Mariah Carey's Isolated Vocals Don't Reflect Her True Talent & the Same Goes for These 4 Women — VIDEOS
More and more, isolated vocals from pop stars' live performances are leaking online — and they don't always sound so hot. The most recent victim of this growing phenomenon? Mariah Carey. The isolated vocals from Mariah Carey's shaky performance of "All I Want for Christmas Is You" at Rockefeller Center hit the web last Wednesday, causing many to declare that the legendary diva can no longer sing. Taylor Swift's isolated vocals from her performance of "Shake It Off" at the 2014 MTV Video Music Awards were widely ridiculed in August, and other major artists — like Katy Perry, Britney Spears, and Rihanna — have experienced the same harsh criticism. It's not fair, and it drives me crazy.
Admittedly, I've always believed that there's more to being a pop star than just singing well, but I really do think that some people just need to accept the fact that these performers are human beings. They have "off" days, too — that doesn't mean that they "can't sing." Don't be ridiculous. (I'm not saying that they can't or shouldn't be criticized for poor performances — I just think that it often goes too far.)
Additionally, why do these leaks only seem to happen to women? Why don't we hold men to the same impossible standard of vocal perfection? The Guardian's Harriet Gibsone argues that this excessive "online shaming" of predominately female voices is a "form of misogyny," a way to embarrass women in the music industry and expose them as "frauds." I think she's right.
So, here you go: proof that five major female pop stars CAN sing, contrary to what isolated vocals may have led you to believe.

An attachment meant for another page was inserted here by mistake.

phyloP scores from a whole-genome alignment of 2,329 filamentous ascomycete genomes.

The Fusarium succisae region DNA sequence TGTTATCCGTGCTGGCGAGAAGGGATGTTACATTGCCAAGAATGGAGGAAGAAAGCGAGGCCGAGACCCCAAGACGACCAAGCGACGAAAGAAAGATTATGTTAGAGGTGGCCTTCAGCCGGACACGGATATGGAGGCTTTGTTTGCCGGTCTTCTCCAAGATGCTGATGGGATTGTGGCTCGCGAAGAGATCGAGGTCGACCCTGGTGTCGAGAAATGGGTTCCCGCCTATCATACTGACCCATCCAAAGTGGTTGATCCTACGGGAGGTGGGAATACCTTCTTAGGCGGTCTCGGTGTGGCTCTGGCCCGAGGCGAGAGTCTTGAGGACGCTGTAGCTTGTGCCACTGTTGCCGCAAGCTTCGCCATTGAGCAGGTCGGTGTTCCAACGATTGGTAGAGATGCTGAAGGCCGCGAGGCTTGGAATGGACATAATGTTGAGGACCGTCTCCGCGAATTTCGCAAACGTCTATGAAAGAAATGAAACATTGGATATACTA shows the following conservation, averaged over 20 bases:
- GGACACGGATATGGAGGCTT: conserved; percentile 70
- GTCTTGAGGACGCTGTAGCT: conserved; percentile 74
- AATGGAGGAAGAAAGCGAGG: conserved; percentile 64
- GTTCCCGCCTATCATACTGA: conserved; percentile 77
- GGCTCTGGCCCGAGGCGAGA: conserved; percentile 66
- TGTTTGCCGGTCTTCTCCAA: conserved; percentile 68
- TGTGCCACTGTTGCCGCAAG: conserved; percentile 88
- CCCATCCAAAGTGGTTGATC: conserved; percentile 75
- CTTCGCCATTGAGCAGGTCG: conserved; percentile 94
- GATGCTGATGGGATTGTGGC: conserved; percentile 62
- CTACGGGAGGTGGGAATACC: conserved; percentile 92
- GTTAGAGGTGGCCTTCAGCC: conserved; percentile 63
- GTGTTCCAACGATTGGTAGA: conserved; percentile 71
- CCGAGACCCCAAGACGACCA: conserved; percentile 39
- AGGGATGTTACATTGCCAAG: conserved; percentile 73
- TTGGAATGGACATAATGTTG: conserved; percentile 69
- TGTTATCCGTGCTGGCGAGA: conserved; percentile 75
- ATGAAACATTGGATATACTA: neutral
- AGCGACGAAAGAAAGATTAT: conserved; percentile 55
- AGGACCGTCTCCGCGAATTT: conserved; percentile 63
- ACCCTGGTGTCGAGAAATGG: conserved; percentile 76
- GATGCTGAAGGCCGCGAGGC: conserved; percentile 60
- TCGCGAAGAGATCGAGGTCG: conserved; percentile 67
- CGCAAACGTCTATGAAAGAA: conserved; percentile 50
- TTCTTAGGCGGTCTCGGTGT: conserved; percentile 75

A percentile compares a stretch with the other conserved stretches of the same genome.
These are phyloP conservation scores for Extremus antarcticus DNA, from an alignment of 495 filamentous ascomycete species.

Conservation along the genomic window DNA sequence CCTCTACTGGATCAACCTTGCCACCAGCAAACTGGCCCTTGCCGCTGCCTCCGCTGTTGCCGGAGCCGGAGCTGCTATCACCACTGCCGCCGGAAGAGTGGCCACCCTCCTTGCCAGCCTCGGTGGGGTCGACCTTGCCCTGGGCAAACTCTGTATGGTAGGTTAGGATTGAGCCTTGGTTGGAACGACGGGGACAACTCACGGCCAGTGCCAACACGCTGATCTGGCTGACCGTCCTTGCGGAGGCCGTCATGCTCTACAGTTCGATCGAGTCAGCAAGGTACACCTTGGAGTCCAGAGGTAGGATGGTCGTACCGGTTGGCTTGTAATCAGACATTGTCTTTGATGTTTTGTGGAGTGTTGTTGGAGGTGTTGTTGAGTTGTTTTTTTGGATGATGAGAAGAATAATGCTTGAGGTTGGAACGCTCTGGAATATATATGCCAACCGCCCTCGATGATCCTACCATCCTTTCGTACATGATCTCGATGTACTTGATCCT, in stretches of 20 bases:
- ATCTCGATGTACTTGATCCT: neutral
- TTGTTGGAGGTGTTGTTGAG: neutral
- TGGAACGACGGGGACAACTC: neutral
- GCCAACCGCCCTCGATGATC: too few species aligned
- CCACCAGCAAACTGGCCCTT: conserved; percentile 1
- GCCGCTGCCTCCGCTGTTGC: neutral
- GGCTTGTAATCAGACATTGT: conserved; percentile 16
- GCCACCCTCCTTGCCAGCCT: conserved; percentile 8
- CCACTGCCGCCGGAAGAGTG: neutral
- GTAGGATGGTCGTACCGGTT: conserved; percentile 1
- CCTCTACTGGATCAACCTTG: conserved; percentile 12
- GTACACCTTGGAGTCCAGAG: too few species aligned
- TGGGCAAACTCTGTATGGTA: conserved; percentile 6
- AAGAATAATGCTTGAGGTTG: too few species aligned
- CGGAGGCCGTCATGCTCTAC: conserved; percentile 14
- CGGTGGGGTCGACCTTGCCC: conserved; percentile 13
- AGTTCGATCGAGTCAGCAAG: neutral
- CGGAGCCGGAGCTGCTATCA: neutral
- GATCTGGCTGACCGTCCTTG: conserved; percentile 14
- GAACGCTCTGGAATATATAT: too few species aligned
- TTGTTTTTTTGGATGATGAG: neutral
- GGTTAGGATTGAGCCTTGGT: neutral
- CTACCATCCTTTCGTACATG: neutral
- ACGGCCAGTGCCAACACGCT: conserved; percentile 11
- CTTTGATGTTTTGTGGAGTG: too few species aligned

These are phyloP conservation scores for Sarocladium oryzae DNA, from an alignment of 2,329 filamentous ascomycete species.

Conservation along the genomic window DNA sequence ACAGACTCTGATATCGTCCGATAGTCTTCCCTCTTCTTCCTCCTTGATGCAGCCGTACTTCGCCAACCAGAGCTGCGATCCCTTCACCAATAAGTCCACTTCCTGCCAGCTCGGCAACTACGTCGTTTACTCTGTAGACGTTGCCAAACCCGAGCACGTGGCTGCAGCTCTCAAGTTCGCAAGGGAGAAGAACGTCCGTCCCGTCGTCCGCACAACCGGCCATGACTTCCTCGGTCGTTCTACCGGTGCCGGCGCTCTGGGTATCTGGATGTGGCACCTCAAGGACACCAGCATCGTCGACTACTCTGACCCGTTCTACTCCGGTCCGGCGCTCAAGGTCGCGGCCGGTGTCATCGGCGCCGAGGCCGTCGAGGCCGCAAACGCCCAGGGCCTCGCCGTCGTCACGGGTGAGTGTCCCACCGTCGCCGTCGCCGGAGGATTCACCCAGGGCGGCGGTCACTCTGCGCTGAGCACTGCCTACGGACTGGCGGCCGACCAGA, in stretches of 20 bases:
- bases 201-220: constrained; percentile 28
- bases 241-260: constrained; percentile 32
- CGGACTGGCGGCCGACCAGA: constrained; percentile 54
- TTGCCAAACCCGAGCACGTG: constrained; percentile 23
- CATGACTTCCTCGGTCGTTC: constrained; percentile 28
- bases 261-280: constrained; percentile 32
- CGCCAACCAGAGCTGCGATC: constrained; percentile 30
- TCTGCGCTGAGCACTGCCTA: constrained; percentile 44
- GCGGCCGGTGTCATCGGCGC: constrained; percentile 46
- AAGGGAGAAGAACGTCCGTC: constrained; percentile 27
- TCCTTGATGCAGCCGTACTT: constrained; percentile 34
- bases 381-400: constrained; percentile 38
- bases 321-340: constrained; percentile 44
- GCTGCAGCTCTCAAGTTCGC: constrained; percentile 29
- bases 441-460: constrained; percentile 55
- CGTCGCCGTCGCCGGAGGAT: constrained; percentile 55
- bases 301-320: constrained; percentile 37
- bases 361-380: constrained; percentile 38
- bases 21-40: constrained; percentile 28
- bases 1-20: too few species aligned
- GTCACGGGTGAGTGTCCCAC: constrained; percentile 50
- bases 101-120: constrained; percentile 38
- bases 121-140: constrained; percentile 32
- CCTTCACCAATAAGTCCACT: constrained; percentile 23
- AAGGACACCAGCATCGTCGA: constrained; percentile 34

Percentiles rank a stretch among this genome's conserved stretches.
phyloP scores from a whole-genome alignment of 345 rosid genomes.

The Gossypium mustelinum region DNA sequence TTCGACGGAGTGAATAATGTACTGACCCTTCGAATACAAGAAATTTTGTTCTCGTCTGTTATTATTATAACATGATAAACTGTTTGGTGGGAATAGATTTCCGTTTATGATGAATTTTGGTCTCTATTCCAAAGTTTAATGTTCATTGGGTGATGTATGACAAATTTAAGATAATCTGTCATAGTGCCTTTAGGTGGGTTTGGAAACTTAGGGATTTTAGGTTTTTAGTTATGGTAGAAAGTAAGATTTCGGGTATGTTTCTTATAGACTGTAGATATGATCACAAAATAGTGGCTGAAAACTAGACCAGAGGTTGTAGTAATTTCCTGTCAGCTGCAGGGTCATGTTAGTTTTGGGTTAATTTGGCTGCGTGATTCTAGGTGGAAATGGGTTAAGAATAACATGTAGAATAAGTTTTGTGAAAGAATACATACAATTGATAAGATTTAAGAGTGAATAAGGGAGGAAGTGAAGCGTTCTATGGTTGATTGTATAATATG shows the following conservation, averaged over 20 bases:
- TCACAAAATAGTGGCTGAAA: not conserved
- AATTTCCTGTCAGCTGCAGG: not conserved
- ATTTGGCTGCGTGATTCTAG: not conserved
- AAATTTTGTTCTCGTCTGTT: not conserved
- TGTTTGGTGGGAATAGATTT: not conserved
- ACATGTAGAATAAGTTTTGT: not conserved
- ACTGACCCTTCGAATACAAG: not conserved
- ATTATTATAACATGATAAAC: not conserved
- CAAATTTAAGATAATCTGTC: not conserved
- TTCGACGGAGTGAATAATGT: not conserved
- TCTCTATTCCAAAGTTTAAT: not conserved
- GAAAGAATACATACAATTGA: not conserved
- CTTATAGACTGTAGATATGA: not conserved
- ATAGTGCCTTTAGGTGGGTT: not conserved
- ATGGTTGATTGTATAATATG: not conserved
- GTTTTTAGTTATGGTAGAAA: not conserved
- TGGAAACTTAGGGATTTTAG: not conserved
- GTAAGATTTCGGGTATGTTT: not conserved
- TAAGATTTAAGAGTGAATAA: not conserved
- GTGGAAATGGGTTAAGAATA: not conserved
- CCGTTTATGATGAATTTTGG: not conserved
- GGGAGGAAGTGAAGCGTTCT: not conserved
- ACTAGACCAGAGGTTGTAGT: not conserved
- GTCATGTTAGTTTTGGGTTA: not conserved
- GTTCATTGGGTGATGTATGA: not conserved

The Bad: "All I Want for Christmas Is You" at the 2014 Rockefeller Center Tree Lighting Ceremony
I'll say it: This performance wasn't good. Carey was off her game. It happens to the best of 'em.
The Good: She Can Still Hit Those Whistle Notes
Yes, Carey's voice has definitely changed as she's gotten older, but it's not gone. Does she have the same impressive vocal range now as she did when she was in her twenties? Certainly not, but that doesn't mean that she can't sing.
The Bad: "Shake It Off" at the 2014 MTV Video Music Awards
Honestly, I think Swift moved around the stage too much (she had to let the backing track completely take over at times), but I've definitely heard worse. Listen to the performance over at The Concourse.
The Good: Covering Vance Joy's "Riptide" at BBC Radio 1's Live Lounge in 2014
The Bad: "Roar" at the 2013 MTV Video Music Awards
I think that the choreography during this performance really hurt Perry's vocals. That being said, there are still a few nice moments.
The Good: "The One That Got Away" on X Factor UK in 2011
Sometimes, less is more. In my opinion, Perry has a wonderful, unique voice.
The Bad: Her Live Show in Las Vegas in 2001
I have to believe that Spears wasn't able to hear herself properly over the roar of the crowd here (even with an in-ear monitor). After all, she was able to sing just fine two years later (see below).
The Good: "Everytime" on SNL in 2003
Spears doesn't sing live much anymore (not without a loud backing track, anyway), so it was difficult to find a more recent example. Still, the point is: Spears can sing. You just heard her do it.
The Bad: "What's My Name" on SNL in 2010
Like I said before, it was probably just an off day for Rihanna. Listen to the performance on YouTube.
The Good: "Stay" at the 2013 Grammy Awards with Mikky Ekko
Sing it, Rih!
Images: Getty Images (2)